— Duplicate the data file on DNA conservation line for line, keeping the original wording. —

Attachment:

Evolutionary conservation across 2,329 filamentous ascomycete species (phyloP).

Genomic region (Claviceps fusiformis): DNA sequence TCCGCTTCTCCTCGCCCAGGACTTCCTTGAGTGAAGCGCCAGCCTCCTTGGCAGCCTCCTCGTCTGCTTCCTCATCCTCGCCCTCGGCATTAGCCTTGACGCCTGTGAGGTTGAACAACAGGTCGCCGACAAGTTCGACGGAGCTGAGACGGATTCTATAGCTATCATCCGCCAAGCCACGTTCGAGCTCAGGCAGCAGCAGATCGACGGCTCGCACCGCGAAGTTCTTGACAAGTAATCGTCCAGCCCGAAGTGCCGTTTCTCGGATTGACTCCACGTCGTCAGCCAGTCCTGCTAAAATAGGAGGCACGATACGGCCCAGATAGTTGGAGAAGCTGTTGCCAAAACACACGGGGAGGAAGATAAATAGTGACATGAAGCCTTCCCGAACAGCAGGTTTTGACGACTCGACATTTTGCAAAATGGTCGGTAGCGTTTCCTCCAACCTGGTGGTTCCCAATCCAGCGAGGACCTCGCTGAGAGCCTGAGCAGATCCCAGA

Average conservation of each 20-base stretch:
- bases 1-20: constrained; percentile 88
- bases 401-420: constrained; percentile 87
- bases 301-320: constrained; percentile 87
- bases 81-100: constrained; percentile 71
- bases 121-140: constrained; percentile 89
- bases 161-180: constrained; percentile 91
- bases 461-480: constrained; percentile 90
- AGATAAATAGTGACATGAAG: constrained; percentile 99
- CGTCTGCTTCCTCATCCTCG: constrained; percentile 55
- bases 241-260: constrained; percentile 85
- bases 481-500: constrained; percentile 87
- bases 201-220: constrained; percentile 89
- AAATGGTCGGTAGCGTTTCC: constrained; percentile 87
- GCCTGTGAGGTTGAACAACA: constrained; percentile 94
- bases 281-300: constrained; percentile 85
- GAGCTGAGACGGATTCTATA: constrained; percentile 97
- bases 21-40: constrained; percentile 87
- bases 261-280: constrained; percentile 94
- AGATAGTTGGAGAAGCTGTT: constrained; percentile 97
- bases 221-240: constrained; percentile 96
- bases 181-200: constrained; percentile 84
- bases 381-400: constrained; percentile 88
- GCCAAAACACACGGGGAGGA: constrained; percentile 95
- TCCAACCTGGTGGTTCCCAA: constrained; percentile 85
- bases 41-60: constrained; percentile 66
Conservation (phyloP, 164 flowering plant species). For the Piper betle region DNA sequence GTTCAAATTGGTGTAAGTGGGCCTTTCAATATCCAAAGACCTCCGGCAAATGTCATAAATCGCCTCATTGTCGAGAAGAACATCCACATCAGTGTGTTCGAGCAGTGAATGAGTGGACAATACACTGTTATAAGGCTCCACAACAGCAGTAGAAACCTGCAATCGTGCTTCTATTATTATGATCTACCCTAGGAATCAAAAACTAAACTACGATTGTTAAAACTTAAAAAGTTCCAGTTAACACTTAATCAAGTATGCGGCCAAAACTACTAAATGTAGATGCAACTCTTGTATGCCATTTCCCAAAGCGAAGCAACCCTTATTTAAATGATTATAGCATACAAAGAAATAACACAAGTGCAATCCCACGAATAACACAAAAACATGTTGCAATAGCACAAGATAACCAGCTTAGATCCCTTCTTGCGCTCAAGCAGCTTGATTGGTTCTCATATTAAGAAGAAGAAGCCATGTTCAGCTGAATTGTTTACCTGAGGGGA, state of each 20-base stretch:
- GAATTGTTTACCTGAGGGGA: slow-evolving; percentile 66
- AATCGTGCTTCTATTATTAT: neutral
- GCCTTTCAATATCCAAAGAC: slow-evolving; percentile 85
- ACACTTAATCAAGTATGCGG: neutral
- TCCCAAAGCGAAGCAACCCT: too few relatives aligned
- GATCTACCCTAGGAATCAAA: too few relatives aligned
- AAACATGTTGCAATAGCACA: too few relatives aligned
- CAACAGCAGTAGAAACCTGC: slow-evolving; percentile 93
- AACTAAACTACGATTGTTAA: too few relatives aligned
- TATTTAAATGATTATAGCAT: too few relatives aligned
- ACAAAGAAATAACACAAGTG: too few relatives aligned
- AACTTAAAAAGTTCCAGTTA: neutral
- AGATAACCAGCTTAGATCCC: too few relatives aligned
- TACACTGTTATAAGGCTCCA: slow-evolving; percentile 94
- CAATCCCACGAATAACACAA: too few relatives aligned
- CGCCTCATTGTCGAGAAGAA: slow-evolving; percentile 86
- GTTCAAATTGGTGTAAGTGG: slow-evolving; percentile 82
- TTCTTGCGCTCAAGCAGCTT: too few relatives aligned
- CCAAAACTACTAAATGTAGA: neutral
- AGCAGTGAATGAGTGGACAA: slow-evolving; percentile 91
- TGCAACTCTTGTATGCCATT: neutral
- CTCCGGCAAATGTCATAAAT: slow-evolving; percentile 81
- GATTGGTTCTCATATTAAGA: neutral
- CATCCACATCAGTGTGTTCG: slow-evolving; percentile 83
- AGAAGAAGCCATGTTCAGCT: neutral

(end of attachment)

Evolutionary conservation across 2,329 filamentous ascomycete species (phyloP).

Genomic region (Claviceps fusiformis): DNA sequence TCCGCTTCTCCTCGCCCAGGACTTCCTTGAGTGAAGCGCCAGCCTCCTTGGCAGCCTCCTCGTCTGCTTCCTCATCCTCGCCCTCGGCATTAGCCTTGACGCCTGTGAGGTTGAACAACAGGTCGCCGACAAGTTCGACGGAGCTGAGACGGATTCTATAGCTATCATCCGCCAAGCCACGTTCGAGCTCAGGCAGCAGCAGATCGACGGCTCGCACCGCGAAGTTCTTGACAAGTAATCGTCCAGCCCGAAGTGCCGTTTCTCGGATTGACTCCACGTCGTCAGCCAGTCCTGCTAAAATAGGAGGCACGATACGGCCCAGATAGTTGGAGAAGCTGTTGCCAAAACACACGGGGAGGAAGATAAATAGTGACATGAAGCCTTCCCGAACAGCAGGTTTTGACGACTCGACATTTTGCAAAATGGTCGGTAGCGTTTCCTCCAACCTGGTGGTTCCCAATCCAGCGAGGACCTCGCTGAGAGCCTGAGCAGATCCCAGA

Average conservation of each 20-base stretch:
- bases 1-20: constrained; percentile 88
- bases 401-420: constrained; percentile 87
- bases 301-320: constrained; percentile 87
- bases 81-100: constrained; percentile 71
- bases 121-140: constrained; percentile 89
- bases 161-180: constrained; percentile 91
- bases 461-480: constrained; percentile 90
- AGATAAATAGTGACATGAAG: constrained; percentile 99
- CGTCTGCTTCCTCATCCTCG: constrained; percentile 55
- bases 241-260: constrained; percentile 85
- bases 481-500: constrained; percentile 87
- bases 201-220: constrained; percentile 89
- AAATGGTCGGTAGCGTTTCC: constrained; percentile 87
- GCCTGTGAGGTTGAACAACA: constrained; percentile 94
- bases 281-300: constrained; percentile 85
- GAGCTGAGACGGATTCTATA: constrained; percentile 97
- bases 21-40: constrained; percentile 87
- bases 261-280: constrained; percentile 94
- AGATAGTTGGAGAAGCTGTT: constrained; percentile 97
- bases 221-240: constrained; percentile 96
- bases 181-200: constrained; percentile 84
- bases 381-400: constrained; percentile 88
- GCCAAAACACACGGGGAGGA: constrained; percentile 95
- TCCAACCTGGTGGTTCCCAA: constrained; percentile 85
- bases 41-60: constrained; percentile 66
Conservation (phyloP, 164 flowering plant species). For the Piper betle region DNA sequence GTTCAAATTGGTGTAAGTGGGCCTTTCAATATCCAAAGACCTCCGGCAAATGTCATAAATCGCCTCATTGTCGAGAAGAACATCCACATCAGTGTGTTCGAGCAGTGAATGAGTGGACAATACACTGTTATAAGGCTCCACAACAGCAGTAGAAACCTGCAATCGTGCTTCTATTATTATGATCTACCCTAGGAATCAAAAACTAAACTACGATTGTTAAAACTTAAAAAGTTCCAGTTAACACTTAATCAAGTATGCGGCCAAAACTACTAAATGTAGATGCAACTCTTGTATGCCATTTCCCAAAGCGAAGCAACCCTTATTTAAATGATTATAGCATACAAAGAAATAACACAAGTGCAATCCCACGAATAACACAAAAACATGTTGCAATAGCACAAGATAACCAGCTTAGATCCCTTCTTGCGCTCAAGCAGCTTGATTGGTTCTCATATTAAGAAGAAGAAGCCATGTTCAGCTGAATTGTTTACCTGAGGGGA, state of each 20-base stretch:
- GAATTGTTTACCTGAGGGGA: slow-evolving; percentile 66
- AATCGTGCTTCTATTATTAT: neutral
- GCCTTTCAATATCCAAAGAC: slow-evolving; percentile 85
- ACACTTAATCAAGTATGCGG: neutral
- TCCCAAAGCGAAGCAACCCT: too few relatives aligned
- GATCTACCCTAGGAATCAAA: too few relatives aligned
- AAACATGTTGCAATAGCACA: too few relatives aligned
- CAACAGCAGTAGAAACCTGC: slow-evolving; percentile 93
- AACTAAACTACGATTGTTAA: too few relatives aligned
- TATTTAAATGATTATAGCAT: too few relatives aligned
- ACAAAGAAATAACACAAGTG: too few relatives aligned
- AACTTAAAAAGTTCCAGTTA: neutral
- AGATAACCAGCTTAGATCCC: too few relatives aligned
- TACACTGTTATAAGGCTCCA: slow-evolving; percentile 94
- CAATCCCACGAATAACACAA: too few relatives aligned
- CGCCTCATTGTCGAGAAGAA: slow-evolving; percentile 86
- GTTCAAATTGGTGTAAGTGG: slow-evolving; percentile 82
- TTCTTGCGCTCAAGCAGCTT: too few relatives aligned
- CCAAAACTACTAAATGTAGA: neutral
- AGCAGTGAATGAGTGGACAA: slow-evolving; percentile 91
- TGCAACTCTTGTATGCCATT: neutral
- CTCCGGCAAATGTCATAAAT: slow-evolving; percentile 81
- GATTGGTTCTCATATTAAGA: neutral
- CATCCACATCAGTGTGTTCG: slow-evolving; percentile 83
- AGAAGAAGCCATGTTCAGCT: neutral